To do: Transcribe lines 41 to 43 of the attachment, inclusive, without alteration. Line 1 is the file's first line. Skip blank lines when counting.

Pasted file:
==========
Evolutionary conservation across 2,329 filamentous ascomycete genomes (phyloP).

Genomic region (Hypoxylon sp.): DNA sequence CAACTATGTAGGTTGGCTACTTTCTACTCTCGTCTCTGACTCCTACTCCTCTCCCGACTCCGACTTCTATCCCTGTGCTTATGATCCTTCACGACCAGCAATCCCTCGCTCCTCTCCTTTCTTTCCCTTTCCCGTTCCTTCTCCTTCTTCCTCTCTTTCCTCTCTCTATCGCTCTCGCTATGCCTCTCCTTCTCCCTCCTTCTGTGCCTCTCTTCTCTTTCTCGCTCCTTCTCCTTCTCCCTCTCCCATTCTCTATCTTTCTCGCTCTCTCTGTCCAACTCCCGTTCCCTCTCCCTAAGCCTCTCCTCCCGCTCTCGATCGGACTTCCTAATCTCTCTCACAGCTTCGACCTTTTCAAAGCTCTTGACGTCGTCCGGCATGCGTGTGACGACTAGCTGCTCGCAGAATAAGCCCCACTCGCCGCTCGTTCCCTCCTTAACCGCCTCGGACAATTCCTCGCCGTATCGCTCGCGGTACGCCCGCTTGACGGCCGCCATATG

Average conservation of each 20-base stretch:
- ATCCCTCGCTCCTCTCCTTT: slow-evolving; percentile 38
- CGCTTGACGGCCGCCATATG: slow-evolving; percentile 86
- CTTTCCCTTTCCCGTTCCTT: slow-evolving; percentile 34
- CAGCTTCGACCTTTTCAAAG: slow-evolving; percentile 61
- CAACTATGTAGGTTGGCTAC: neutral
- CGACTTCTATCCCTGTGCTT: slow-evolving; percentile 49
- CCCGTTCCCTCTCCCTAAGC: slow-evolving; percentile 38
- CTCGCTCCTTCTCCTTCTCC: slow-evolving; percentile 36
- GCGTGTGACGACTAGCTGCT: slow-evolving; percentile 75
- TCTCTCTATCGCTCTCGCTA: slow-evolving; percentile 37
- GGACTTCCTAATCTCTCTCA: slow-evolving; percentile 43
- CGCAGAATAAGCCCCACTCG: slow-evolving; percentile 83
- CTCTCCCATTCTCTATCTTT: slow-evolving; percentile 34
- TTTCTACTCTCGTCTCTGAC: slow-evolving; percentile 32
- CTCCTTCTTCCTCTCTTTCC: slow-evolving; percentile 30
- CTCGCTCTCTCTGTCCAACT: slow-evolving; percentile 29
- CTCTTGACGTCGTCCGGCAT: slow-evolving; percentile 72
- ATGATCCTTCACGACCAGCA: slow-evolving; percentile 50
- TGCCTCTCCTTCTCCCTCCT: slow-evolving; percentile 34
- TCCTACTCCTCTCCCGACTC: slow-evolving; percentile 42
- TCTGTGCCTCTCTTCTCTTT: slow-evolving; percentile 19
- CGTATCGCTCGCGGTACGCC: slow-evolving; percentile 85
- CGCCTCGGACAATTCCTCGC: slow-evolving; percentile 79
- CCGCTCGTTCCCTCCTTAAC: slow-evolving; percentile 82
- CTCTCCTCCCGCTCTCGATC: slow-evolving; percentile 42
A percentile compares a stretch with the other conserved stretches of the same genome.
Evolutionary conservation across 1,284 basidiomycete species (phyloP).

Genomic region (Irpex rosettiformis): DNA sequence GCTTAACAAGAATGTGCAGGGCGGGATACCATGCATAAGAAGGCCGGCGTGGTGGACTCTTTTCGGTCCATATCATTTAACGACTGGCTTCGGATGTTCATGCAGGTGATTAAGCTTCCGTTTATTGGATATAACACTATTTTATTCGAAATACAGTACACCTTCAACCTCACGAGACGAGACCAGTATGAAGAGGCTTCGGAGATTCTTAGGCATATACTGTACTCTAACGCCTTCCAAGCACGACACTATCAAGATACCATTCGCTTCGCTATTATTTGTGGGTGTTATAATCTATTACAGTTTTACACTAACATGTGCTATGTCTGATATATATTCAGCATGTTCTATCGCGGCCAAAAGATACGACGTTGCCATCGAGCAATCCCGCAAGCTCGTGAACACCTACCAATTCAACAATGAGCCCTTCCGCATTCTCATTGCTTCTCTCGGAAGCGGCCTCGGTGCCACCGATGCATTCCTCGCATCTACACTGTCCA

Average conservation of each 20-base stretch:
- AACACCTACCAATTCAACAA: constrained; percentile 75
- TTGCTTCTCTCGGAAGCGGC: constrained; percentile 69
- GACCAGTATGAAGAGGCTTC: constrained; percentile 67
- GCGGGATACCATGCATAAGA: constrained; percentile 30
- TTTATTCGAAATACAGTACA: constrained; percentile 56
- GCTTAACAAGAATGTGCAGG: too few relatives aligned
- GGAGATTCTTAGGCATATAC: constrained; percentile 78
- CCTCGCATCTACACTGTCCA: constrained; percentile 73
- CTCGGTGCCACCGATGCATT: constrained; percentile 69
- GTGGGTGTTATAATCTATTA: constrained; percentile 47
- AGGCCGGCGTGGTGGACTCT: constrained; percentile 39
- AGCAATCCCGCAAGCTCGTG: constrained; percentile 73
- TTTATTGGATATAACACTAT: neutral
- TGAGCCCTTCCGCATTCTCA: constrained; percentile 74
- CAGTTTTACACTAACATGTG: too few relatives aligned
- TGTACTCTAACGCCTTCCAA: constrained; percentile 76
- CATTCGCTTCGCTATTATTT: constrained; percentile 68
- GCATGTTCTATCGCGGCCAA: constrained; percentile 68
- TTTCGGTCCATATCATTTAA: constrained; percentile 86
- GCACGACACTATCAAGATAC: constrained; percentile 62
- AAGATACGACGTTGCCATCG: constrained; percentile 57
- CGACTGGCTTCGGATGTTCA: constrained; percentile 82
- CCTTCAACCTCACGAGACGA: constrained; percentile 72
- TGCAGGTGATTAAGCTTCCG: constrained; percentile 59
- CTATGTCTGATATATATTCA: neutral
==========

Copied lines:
- CTCGGTGCCACCGATGCATT: constrained; percentile 69
- GTGGGTGTTATAATCTATTA: constrained; percentile 47
- AGGCCGGCGTGGTGGACTCT: constrained; percentile 39